Your estate planning documents go beyond your will (so if you’re thinking, “I don’t have anything to leave anyone, anyway,” you should still look into them). These documents include your health care directives, durable power of attorney, and guardianships.
If your ex was designated as the one making financial and medical decisions on your behalf before the divorce (as happens in the event you’re incapacitated and unable to make the decisions for yourself), you need to schedule an appointment with your estate-planning attorney. Unless you’re entirely comfortable with your ex maintaining their role and respecting your wishes, you should hand off these essential duties to another close friend or family member.
Of course, estate planning is something no one likes to think about, but it’s so important. During a death or accident, emotions run high and loved ones may not be in a state to make measured decisions. Take the pressure off them by outlining clear directives and stating your wishes. Even if you don’t have a fortune to leave in your will, you are giving them a great gift by taking away the pressure to manage your estate in their grief.
Look Ahead to Your Brighter Future
Divorce is often painful and challenging, but you will make it through. It’s important to look out for your financial well-being and interests during this time. Eventually, you will come out on the other side and realize this experience is behind you.
The best thing you can do for yourself right now is to set yourself up for a brighter, more prosperous future. Shouldering the responsibility of your personal finances is empowering. It’s your money and your life. You get to control it and do whatever you want with it.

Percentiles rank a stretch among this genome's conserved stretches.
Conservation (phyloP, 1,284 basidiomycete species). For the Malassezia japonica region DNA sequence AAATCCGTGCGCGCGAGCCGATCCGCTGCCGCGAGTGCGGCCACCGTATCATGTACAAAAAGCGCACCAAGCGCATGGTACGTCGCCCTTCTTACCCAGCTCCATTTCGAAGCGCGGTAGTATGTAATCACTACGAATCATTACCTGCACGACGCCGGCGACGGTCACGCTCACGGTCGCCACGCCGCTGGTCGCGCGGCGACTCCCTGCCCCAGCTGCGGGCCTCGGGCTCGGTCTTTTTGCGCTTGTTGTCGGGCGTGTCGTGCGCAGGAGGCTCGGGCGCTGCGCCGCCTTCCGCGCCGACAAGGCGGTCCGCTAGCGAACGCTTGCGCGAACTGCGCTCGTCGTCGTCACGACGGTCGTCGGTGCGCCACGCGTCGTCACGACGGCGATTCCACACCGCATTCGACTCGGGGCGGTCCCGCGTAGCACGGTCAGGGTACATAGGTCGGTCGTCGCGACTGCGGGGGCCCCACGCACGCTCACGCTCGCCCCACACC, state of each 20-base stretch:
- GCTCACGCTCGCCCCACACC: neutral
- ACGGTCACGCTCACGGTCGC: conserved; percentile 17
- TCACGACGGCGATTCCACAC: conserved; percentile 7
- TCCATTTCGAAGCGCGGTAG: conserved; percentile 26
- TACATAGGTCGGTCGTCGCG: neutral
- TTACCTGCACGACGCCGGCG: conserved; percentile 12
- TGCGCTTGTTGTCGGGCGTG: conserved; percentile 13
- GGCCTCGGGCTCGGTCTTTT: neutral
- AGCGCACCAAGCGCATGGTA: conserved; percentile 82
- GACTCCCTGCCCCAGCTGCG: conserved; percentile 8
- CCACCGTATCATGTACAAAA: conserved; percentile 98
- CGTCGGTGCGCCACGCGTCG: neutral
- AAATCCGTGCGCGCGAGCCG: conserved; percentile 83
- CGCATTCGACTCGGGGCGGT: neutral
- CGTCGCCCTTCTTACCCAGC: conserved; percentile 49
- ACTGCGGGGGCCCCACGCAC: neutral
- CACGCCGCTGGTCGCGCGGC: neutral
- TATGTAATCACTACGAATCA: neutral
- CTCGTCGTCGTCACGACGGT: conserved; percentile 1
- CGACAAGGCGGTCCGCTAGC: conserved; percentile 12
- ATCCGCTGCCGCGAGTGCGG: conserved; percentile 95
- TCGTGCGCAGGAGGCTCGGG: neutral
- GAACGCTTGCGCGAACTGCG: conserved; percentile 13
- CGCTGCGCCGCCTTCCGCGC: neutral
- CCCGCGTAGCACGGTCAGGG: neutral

Even though it may seem like a painful ending, it is also a time of an exciting beginning. This is your future to create. With the right financial tools, you’ll ensure it’s a safe, comfortable, happy life for you and your loved ones.
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Once you get your budget rolling, check out my post on 6 Simple Steps to Get Financially Organized. This post also includes a helpful checklist available in my Resource Library (free to access).
Admittedly, this particular checklist has a larger-scale focus on your overall financial picture, but I genuinely feel that getting your finances organized is essential.
I’m so excited to invite you to join our Financial Success Society Waitlist! Our enrollment opens soon (so don’t miss a chance to get on the notification list). Your journey to financial success is unique and with this exclusive membership, you’ll receive the guidance you desire, enabling you to move financially forward, no matter where you are in your financial journey. At Making Cents Count, we offer an array of outstanding products and services to help you get control of your finances so they won’t control you!